Comme je passais rue Fontaine

Here is another poem from Leopold Senghor, former President of Senegal, who I think was the first African head of state to relinquish power voluntarily. A fine example and also a model for his poetics, all-round humanity and willingness to lay open his sensibilities to the whole world in his poetry.

This is a poem which captures a moment in which a moment, a sensation, in this case the sound of some jazz music coming out of a bar, evokes at the same time the sense of exile, but also a connection with the poet’s homeland. It is a bit like a Proustian involuntary memory moment (madeleine, uneven cobblestones etc.)

From the content it looks like the poem describes a moment and the feelings of Senghor’s life in Paris, before the independence of his country, Senegal, when he returned to become President.

Comme je passais

Léopold Sédar SENGHOR

 
Comme je passais rue Fontaine,
Un plaintif air de jazz
Est sorti en titubant,
Ébloui par le jour,
Et m’a chuchoté sa confidence
Discrètement
Comme je passais tout devant
La Cabane cubaine.
Un parfum pénétrant de Négresse
L’accompagnait.
Voilà des nuits,
Voilà bien des jours au sommeil absent.
Réveillés en moi les horizons que je croyais défunts.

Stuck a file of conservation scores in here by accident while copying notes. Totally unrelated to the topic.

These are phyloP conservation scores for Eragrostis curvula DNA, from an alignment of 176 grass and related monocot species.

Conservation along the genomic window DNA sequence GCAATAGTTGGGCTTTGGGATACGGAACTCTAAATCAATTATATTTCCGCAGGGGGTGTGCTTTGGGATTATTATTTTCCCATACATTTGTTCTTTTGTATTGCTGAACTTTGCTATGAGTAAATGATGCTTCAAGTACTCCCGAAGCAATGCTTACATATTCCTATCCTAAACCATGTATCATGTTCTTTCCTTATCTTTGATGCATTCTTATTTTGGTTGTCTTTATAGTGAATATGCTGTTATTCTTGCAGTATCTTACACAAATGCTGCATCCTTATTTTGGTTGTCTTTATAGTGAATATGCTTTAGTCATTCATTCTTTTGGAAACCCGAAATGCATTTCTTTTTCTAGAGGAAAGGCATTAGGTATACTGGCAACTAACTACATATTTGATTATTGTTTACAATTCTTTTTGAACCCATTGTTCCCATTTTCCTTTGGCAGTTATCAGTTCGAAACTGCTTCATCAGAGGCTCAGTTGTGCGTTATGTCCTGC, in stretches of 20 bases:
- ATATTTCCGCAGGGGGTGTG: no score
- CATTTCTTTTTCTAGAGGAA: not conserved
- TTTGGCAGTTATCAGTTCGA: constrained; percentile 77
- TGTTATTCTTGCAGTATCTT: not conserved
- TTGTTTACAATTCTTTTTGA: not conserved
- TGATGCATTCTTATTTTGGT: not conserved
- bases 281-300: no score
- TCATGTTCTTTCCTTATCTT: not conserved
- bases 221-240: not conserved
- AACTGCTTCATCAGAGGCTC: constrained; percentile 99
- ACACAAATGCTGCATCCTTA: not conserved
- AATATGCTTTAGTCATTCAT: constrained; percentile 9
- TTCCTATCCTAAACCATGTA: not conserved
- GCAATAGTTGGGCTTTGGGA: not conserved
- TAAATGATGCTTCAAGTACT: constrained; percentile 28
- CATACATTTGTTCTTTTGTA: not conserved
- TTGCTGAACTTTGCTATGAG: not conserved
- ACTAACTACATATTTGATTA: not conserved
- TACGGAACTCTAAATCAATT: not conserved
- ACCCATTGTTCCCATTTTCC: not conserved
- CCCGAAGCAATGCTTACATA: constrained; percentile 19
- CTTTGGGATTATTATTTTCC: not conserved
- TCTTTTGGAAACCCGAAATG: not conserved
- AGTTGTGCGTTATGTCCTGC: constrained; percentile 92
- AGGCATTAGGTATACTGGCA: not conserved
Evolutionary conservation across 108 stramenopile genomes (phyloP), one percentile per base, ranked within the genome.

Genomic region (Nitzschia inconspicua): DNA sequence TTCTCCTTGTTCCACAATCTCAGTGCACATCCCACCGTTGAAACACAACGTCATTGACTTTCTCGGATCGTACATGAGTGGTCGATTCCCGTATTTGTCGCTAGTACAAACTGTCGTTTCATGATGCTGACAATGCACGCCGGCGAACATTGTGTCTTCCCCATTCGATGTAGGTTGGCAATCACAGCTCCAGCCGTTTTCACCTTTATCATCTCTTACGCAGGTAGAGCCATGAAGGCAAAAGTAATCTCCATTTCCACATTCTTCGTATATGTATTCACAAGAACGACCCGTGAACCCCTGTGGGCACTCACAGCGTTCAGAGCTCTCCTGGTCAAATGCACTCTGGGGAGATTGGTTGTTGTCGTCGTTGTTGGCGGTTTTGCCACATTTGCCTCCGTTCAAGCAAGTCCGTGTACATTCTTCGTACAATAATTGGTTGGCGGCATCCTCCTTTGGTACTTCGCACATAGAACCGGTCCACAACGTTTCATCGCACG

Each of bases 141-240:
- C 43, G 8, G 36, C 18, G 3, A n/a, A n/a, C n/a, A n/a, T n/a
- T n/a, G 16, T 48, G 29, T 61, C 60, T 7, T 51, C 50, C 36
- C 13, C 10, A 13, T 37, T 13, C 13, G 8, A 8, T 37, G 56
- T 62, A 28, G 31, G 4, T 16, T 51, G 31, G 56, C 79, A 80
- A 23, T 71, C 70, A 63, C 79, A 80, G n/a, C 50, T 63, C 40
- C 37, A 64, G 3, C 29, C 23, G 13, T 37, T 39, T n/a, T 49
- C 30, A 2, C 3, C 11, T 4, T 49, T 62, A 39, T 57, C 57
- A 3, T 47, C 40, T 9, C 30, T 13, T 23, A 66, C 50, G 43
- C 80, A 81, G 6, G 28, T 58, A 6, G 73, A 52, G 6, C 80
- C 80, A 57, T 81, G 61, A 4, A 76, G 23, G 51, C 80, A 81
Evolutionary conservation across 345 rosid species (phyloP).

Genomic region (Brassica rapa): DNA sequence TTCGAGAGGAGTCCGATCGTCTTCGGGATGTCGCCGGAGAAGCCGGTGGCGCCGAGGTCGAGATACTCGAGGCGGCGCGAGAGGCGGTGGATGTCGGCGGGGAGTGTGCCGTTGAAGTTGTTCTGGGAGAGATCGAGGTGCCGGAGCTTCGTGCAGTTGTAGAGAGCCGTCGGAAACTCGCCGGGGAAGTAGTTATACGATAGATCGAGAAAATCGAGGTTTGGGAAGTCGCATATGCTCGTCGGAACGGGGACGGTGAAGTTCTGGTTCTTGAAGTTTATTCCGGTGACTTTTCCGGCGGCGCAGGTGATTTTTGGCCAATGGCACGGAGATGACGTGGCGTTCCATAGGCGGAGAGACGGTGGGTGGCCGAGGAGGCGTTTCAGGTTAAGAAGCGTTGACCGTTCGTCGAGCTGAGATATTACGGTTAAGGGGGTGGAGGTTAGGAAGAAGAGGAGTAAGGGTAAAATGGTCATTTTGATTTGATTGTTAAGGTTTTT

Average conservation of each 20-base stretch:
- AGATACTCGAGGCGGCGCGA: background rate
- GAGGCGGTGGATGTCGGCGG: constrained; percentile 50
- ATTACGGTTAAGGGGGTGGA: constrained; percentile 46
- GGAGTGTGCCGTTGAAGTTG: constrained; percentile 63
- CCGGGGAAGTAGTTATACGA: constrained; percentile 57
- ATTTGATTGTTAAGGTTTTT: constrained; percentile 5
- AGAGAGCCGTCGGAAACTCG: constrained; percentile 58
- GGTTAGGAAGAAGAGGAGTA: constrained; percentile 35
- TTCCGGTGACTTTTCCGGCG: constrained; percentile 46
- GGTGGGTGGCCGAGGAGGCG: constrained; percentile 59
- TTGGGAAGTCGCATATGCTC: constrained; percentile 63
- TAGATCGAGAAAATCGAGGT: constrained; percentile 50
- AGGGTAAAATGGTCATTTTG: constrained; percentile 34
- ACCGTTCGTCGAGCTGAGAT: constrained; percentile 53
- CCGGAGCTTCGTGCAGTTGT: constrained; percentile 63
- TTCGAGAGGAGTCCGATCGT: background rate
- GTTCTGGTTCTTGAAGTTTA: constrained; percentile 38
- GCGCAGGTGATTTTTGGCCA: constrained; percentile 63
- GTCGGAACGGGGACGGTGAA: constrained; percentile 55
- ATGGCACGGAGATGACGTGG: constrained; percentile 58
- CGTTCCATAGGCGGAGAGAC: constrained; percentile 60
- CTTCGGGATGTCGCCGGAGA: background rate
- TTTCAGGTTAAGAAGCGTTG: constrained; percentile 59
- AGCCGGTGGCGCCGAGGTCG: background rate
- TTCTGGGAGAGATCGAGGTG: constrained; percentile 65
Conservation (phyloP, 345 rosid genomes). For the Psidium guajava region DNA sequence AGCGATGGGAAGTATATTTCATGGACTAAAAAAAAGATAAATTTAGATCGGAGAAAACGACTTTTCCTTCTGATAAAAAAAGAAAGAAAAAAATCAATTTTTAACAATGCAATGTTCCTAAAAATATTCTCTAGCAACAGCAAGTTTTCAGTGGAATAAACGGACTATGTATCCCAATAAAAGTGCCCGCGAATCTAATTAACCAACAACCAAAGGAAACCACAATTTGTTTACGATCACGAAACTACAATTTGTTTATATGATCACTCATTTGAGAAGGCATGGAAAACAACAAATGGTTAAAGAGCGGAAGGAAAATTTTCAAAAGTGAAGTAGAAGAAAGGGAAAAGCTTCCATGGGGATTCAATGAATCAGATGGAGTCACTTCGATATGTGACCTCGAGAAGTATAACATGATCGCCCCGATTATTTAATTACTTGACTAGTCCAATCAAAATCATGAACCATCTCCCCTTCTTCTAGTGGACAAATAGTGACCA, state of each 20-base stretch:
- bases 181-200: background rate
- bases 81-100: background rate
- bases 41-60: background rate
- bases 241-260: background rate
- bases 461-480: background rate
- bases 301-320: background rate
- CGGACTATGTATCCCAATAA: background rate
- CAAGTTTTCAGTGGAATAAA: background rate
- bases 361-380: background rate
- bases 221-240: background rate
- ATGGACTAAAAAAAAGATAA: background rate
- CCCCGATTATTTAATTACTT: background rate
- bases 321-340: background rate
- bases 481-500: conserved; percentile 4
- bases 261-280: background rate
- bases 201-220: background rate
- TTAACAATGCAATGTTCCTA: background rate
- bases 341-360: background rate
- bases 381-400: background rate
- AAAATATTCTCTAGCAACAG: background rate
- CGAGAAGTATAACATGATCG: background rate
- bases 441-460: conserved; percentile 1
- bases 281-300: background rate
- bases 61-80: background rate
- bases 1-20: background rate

Et je saute de mon lit tout à coup, comme un buffle
Mufle haut levé, jambes écartées,
Comme un buffle humant, dans le vent
Et la douceur modulée de la flûte polie,
La bonne odeur de l’eau sous les dakhars
Et celle, plus riche de promesses, des moissons mûres
Par les rizières.

From <http://www.unjourunpoeme.fr/poeme/comme-je-passais&gt;

The poem describes how, walking down the rue Fontaine in Paris, the poet hears a jazz melody drifting out of a Cuban bar. The tune is plaintive and soft and seems to be aimed directly at the poet as a discreet message delivered as he is passing by. he is alert and alive to any sensation which reminds him of the homeland he loves. The melody seems to be accompanied by the perfume of a black woman, it is sensual and somewhat intoxicating.

The poet thinks of the sleepless days and nights he has spent thinking of the places he has lost. The final part of the poem takes him back to the places in his heart, with the buffalos sniffing the wind, the gentle sound of a flute, the smell of water and the rich perfume of rice ready to harvest in the rice fields.

The poem is a journey back from a place of exile and disorientation back to a place where the poet feels at home, a journey made possible by the chance of hearing a few notes of music coming out of a bar. It is at the same time a poem of alienation and a poem of belonging, and the art of the poet is to link these two ideas and express in a very moving way the experience of someone away from his homeland.

The Poetry Dude

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